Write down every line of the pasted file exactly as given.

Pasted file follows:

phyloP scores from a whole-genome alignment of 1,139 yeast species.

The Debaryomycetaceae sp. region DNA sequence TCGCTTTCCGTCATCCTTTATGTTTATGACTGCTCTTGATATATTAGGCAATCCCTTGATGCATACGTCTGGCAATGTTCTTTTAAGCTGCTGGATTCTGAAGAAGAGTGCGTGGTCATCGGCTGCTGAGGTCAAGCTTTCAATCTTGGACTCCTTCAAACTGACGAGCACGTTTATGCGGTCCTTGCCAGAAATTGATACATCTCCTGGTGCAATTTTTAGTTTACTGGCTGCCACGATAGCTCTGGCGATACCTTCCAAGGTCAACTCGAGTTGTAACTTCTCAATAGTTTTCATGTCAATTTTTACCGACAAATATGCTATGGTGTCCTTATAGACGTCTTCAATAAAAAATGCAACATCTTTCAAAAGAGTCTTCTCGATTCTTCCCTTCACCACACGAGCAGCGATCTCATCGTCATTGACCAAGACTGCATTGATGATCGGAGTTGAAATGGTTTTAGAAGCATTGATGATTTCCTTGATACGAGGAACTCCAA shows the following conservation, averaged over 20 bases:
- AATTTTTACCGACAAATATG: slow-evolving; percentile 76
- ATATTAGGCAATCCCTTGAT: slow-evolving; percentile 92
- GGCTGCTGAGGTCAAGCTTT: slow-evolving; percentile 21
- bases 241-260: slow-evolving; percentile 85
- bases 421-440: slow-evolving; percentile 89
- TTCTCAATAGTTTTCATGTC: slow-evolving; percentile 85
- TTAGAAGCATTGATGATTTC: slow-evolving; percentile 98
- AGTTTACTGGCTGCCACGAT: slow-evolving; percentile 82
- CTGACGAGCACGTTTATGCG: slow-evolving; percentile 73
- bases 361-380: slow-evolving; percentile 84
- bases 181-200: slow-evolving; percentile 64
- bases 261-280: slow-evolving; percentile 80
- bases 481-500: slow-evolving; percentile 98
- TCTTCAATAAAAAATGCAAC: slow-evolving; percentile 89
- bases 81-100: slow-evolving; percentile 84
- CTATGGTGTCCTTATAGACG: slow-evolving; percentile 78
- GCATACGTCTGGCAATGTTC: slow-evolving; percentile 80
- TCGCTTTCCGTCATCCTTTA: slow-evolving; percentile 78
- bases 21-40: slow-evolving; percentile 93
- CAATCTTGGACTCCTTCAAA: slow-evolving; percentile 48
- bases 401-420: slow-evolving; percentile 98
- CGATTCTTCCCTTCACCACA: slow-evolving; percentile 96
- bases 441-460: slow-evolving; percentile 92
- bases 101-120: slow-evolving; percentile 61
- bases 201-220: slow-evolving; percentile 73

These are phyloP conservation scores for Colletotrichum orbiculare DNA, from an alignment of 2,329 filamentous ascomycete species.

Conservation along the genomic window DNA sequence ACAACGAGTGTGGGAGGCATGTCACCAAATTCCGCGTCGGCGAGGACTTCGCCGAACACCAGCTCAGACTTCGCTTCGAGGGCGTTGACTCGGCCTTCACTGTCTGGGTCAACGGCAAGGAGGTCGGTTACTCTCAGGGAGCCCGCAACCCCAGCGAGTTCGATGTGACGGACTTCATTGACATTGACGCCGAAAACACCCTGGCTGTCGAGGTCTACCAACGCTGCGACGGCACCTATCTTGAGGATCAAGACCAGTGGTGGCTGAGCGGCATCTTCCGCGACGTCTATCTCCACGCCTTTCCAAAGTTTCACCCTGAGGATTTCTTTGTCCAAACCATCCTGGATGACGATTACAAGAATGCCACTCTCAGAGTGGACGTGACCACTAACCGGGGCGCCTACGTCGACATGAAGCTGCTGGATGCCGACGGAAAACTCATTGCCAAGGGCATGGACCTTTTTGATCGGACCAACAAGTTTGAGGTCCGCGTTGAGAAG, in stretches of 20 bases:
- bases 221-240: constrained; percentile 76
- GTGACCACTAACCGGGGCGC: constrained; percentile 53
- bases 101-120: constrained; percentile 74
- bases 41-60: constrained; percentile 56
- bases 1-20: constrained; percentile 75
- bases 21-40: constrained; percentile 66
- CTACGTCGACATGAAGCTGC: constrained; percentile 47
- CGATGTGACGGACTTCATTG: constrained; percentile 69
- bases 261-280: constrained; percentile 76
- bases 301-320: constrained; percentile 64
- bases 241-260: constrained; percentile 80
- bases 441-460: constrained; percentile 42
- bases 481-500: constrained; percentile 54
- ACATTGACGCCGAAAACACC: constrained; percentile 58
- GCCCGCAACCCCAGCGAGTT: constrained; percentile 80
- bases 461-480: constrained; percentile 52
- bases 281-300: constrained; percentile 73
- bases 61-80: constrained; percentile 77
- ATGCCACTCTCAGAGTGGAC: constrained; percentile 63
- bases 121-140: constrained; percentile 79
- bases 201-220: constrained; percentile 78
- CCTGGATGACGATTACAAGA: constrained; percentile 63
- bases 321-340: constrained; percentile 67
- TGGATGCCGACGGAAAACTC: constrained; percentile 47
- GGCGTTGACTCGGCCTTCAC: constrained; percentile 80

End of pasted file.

phyloP scores from a whole-genome alignment of 1,139 yeast species.

The Debaryomycetaceae sp. region DNA sequence TCGCTTTCCGTCATCCTTTATGTTTATGACTGCTCTTGATATATTAGGCAATCCCTTGATGCATACGTCTGGCAATGTTCTTTTAAGCTGCTGGATTCTGAAGAAGAGTGCGTGGTCATCGGCTGCTGAGGTCAAGCTTTCAATCTTGGACTCCTTCAAACTGACGAGCACGTTTATGCGGTCCTTGCCAGAAATTGATACATCTCCTGGTGCAATTTTTAGTTTACTGGCTGCCACGATAGCTCTGGCGATACCTTCCAAGGTCAACTCGAGTTGTAACTTCTCAATAGTTTTCATGTCAATTTTTACCGACAAATATGCTATGGTGTCCTTATAGACGTCTTCAATAAAAAATGCAACATCTTTCAAAAGAGTCTTCTCGATTCTTCCCTTCACCACACGAGCAGCGATCTCATCGTCATTGACCAAGACTGCATTGATGATCGGAGTTGAAATGGTTTTAGAAGCATTGATGATTTCCTTGATACGAGGAACTCCAA shows the following conservation, averaged over 20 bases:
- AATTTTTACCGACAAATATG: slow-evolving; percentile 76
- ATATTAGGCAATCCCTTGAT: slow-evolving; percentile 92
- GGCTGCTGAGGTCAAGCTTT: slow-evolving; percentile 21
- bases 241-260: slow-evolving; percentile 85
- bases 421-440: slow-evolving; percentile 89
- TTCTCAATAGTTTTCATGTC: slow-evolving; percentile 85
- TTAGAAGCATTGATGATTTC: slow-evolving; percentile 98
- AGTTTACTGGCTGCCACGAT: slow-evolving; percentile 82
- CTGACGAGCACGTTTATGCG: slow-evolving; percentile 73
- bases 361-380: slow-evolving; percentile 84
- bases 181-200: slow-evolving; percentile 64
- bases 261-280: slow-evolving; percentile 80
- bases 481-500: slow-evolving; percentile 98
- TCTTCAATAAAAAATGCAAC: slow-evolving; percentile 89
- bases 81-100: slow-evolving; percentile 84
- CTATGGTGTCCTTATAGACG: slow-evolving; percentile 78
- GCATACGTCTGGCAATGTTC: slow-evolving; percentile 80
- TCGCTTTCCGTCATCCTTTA: slow-evolving; percentile 78
- bases 21-40: slow-evolving; percentile 93
- CAATCTTGGACTCCTTCAAA: slow-evolving; percentile 48
- bases 401-420: slow-evolving; percentile 98
- CGATTCTTCCCTTCACCACA: slow-evolving; percentile 96
- bases 441-460: slow-evolving; percentile 92
- bases 101-120: slow-evolving; percentile 61
- bases 201-220: slow-evolving; percentile 73

These are phyloP conservation scores for Colletotrichum orbiculare DNA, from an alignment of 2,329 filamentous ascomycete species.

Conservation along the genomic window DNA sequence ACAACGAGTGTGGGAGGCATGTCACCAAATTCCGCGTCGGCGAGGACTTCGCCGAACACCAGCTCAGACTTCGCTTCGAGGGCGTTGACTCGGCCTTCACTGTCTGGGTCAACGGCAAGGAGGTCGGTTACTCTCAGGGAGCCCGCAACCCCAGCGAGTTCGATGTGACGGACTTCATTGACATTGACGCCGAAAACACCCTGGCTGTCGAGGTCTACCAACGCTGCGACGGCACCTATCTTGAGGATCAAGACCAGTGGTGGCTGAGCGGCATCTTCCGCGACGTCTATCTCCACGCCTTTCCAAAGTTTCACCCTGAGGATTTCTTTGTCCAAACCATCCTGGATGACGATTACAAGAATGCCACTCTCAGAGTGGACGTGACCACTAACCGGGGCGCCTACGTCGACATGAAGCTGCTGGATGCCGACGGAAAACTCATTGCCAAGGGCATGGACCTTTTTGATCGGACCAACAAGTTTGAGGTCCGCGTTGAGAAG, in stretches of 20 bases:
- bases 221-240: constrained; percentile 76
- GTGACCACTAACCGGGGCGC: constrained; percentile 53
- bases 101-120: constrained; percentile 74
- bases 41-60: constrained; percentile 56
- bases 1-20: constrained; percentile 75
- bases 21-40: constrained; percentile 66
- CTACGTCGACATGAAGCTGC: constrained; percentile 47
- CGATGTGACGGACTTCATTG: constrained; percentile 69
- bases 261-280: constrained; percentile 76
- bases 301-320: constrained; percentile 64
- bases 241-260: constrained; percentile 80
- bases 441-460: constrained; percentile 42
- bases 481-500: constrained; percentile 54
- ACATTGACGCCGAAAACACC: constrained; percentile 58
- GCCCGCAACCCCAGCGAGTT: constrained; percentile 80
- bases 461-480: constrained; percentile 52
- bases 281-300: constrained; percentile 73
- bases 61-80: constrained; percentile 77
- ATGCCACTCTCAGAGTGGAC: constrained; percentile 63
- bases 121-140: constrained; percentile 79
- bases 201-220: constrained; percentile 78
- CCTGGATGACGATTACAAGA: constrained; percentile 63
- bases 321-340: constrained; percentile 67
- TGGATGCCGACGGAAAACTC: constrained; percentile 47
- GGCGTTGACTCGGCCTTCAC: constrained; percentile 80